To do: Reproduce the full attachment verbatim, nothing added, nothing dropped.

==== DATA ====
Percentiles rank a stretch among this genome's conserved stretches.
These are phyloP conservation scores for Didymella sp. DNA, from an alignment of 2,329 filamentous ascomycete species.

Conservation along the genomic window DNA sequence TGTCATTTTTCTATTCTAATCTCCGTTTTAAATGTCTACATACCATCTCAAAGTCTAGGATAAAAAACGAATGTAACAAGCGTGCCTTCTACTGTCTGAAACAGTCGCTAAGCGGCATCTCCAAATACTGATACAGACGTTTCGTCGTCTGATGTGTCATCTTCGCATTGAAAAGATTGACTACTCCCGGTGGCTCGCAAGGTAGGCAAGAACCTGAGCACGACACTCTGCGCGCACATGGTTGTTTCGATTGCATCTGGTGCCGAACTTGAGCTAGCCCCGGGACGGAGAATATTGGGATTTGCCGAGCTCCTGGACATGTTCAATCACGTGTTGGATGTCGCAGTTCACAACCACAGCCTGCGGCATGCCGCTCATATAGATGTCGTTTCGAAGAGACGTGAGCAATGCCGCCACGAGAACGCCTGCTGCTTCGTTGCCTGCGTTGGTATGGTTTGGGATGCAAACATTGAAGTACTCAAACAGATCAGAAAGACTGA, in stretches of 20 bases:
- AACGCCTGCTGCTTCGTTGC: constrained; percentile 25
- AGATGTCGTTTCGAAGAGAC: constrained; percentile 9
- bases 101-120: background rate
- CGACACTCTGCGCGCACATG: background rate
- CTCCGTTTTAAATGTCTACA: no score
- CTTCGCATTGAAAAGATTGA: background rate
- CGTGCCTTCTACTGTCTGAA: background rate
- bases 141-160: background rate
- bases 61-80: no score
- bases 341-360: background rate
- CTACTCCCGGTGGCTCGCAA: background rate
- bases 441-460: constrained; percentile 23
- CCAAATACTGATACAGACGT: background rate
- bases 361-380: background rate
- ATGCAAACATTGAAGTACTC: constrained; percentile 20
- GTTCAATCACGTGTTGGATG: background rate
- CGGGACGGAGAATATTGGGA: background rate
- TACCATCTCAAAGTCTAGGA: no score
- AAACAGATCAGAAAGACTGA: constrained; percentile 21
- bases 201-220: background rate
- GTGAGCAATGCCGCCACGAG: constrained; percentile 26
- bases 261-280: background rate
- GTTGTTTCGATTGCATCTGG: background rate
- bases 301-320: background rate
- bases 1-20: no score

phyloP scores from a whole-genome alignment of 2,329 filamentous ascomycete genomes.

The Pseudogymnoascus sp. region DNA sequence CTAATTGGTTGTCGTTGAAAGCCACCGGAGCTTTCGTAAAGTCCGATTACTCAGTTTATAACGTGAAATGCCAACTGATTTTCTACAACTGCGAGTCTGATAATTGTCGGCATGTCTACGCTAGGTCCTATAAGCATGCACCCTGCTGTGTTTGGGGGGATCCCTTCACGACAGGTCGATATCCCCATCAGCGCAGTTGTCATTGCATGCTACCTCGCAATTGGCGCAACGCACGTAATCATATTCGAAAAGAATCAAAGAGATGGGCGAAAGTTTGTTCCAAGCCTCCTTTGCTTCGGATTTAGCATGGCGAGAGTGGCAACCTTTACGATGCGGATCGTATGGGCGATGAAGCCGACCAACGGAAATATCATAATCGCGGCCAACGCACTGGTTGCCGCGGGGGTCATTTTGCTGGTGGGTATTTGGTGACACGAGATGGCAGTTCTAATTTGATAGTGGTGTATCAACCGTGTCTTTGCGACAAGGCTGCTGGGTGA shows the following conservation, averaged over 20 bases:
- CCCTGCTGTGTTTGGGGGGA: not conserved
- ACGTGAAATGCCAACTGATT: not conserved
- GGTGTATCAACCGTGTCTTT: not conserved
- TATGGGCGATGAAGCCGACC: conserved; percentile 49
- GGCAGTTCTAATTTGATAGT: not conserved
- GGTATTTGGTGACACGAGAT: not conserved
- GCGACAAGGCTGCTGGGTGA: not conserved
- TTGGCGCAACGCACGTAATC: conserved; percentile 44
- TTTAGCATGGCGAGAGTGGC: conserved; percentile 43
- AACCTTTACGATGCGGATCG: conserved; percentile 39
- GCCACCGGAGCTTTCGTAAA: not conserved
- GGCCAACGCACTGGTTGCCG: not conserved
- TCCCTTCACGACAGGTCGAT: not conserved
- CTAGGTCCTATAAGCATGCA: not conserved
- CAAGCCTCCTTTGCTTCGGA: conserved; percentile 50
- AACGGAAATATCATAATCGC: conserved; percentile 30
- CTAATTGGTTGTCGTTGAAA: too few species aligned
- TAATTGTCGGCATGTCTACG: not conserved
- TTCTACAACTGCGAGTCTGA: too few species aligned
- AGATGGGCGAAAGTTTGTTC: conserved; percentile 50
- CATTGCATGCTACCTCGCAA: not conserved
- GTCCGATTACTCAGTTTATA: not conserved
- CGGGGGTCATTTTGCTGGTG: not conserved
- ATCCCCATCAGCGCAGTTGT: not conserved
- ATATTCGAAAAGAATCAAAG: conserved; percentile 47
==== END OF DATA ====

Percentiles rank a stretch among this genome's conserved stretches.
These are phyloP conservation scores for Didymella sp. DNA, from an alignment of 2,329 filamentous ascomycete species.

Conservation along the genomic window DNA sequence TGTCATTTTTCTATTCTAATCTCCGTTTTAAATGTCTACATACCATCTCAAAGTCTAGGATAAAAAACGAATGTAACAAGCGTGCCTTCTACTGTCTGAAACAGTCGCTAAGCGGCATCTCCAAATACTGATACAGACGTTTCGTCGTCTGATGTGTCATCTTCGCATTGAAAAGATTGACTACTCCCGGTGGCTCGCAAGGTAGGCAAGAACCTGAGCACGACACTCTGCGCGCACATGGTTGTTTCGATTGCATCTGGTGCCGAACTTGAGCTAGCCCCGGGACGGAGAATATTGGGATTTGCCGAGCTCCTGGACATGTTCAATCACGTGTTGGATGTCGCAGTTCACAACCACAGCCTGCGGCATGCCGCTCATATAGATGTCGTTTCGAAGAGACGTGAGCAATGCCGCCACGAGAACGCCTGCTGCTTCGTTGCCTGCGTTGGTATGGTTTGGGATGCAAACATTGAAGTACTCAAACAGATCAGAAAGACTGA, in stretches of 20 bases:
- AACGCCTGCTGCTTCGTTGC: constrained; percentile 25
- AGATGTCGTTTCGAAGAGAC: constrained; percentile 9
- bases 101-120: background rate
- CGACACTCTGCGCGCACATG: background rate
- CTCCGTTTTAAATGTCTACA: no score
- CTTCGCATTGAAAAGATTGA: background rate
- CGTGCCTTCTACTGTCTGAA: background rate
- bases 141-160: background rate
- bases 61-80: no score
- bases 341-360: background rate
- CTACTCCCGGTGGCTCGCAA: background rate
- bases 441-460: constrained; percentile 23
- CCAAATACTGATACAGACGT: background rate
- bases 361-380: background rate
- ATGCAAACATTGAAGTACTC: constrained; percentile 20
- GTTCAATCACGTGTTGGATG: background rate
- CGGGACGGAGAATATTGGGA: background rate
- TACCATCTCAAAGTCTAGGA: no score
- AAACAGATCAGAAAGACTGA: constrained; percentile 21
- bases 201-220: background rate
- GTGAGCAATGCCGCCACGAG: constrained; percentile 26
- bases 261-280: background rate
- GTTGTTTCGATTGCATCTGG: background rate
- bases 301-320: background rate
- bases 1-20: no score

phyloP scores from a whole-genome alignment of 2,329 filamentous ascomycete genomes.

The Pseudogymnoascus sp. region DNA sequence CTAATTGGTTGTCGTTGAAAGCCACCGGAGCTTTCGTAAAGTCCGATTACTCAGTTTATAACGTGAAATGCCAACTGATTTTCTACAACTGCGAGTCTGATAATTGTCGGCATGTCTACGCTAGGTCCTATAAGCATGCACCCTGCTGTGTTTGGGGGGATCCCTTCACGACAGGTCGATATCCCCATCAGCGCAGTTGTCATTGCATGCTACCTCGCAATTGGCGCAACGCACGTAATCATATTCGAAAAGAATCAAAGAGATGGGCGAAAGTTTGTTCCAAGCCTCCTTTGCTTCGGATTTAGCATGGCGAGAGTGGCAACCTTTACGATGCGGATCGTATGGGCGATGAAGCCGACCAACGGAAATATCATAATCGCGGCCAACGCACTGGTTGCCGCGGGGGTCATTTTGCTGGTGGGTATTTGGTGACACGAGATGGCAGTTCTAATTTGATAGTGGTGTATCAACCGTGTCTTTGCGACAAGGCTGCTGGGTGA shows the following conservation, averaged over 20 bases:
- CCCTGCTGTGTTTGGGGGGA: not conserved
- ACGTGAAATGCCAACTGATT: not conserved
- GGTGTATCAACCGTGTCTTT: not conserved
- TATGGGCGATGAAGCCGACC: conserved; percentile 49
- GGCAGTTCTAATTTGATAGT: not conserved
- GGTATTTGGTGACACGAGAT: not conserved
- GCGACAAGGCTGCTGGGTGA: not conserved
- TTGGCGCAACGCACGTAATC: conserved; percentile 44
- TTTAGCATGGCGAGAGTGGC: conserved; percentile 43
- AACCTTTACGATGCGGATCG: conserved; percentile 39
- GCCACCGGAGCTTTCGTAAA: not conserved
- GGCCAACGCACTGGTTGCCG: not conserved
- TCCCTTCACGACAGGTCGAT: not conserved
- CTAGGTCCTATAAGCATGCA: not conserved
- CAAGCCTCCTTTGCTTCGGA: conserved; percentile 50
- AACGGAAATATCATAATCGC: conserved; percentile 30
- CTAATTGGTTGTCGTTGAAA: too few species aligned
- TAATTGTCGGCATGTCTACG: not conserved
- TTCTACAACTGCGAGTCTGA: too few species aligned
- AGATGGGCGAAAGTTTGTTC: conserved; percentile 50
- CATTGCATGCTACCTCGCAA: not conserved
- GTCCGATTACTCAGTTTATA: not conserved
- CGGGGGTCATTTTGCTGGTG: not conserved
- ATCCCCATCAGCGCAGTTGT: not conserved
- ATATTCGAAAAGAATCAAAG: conserved; percentile 47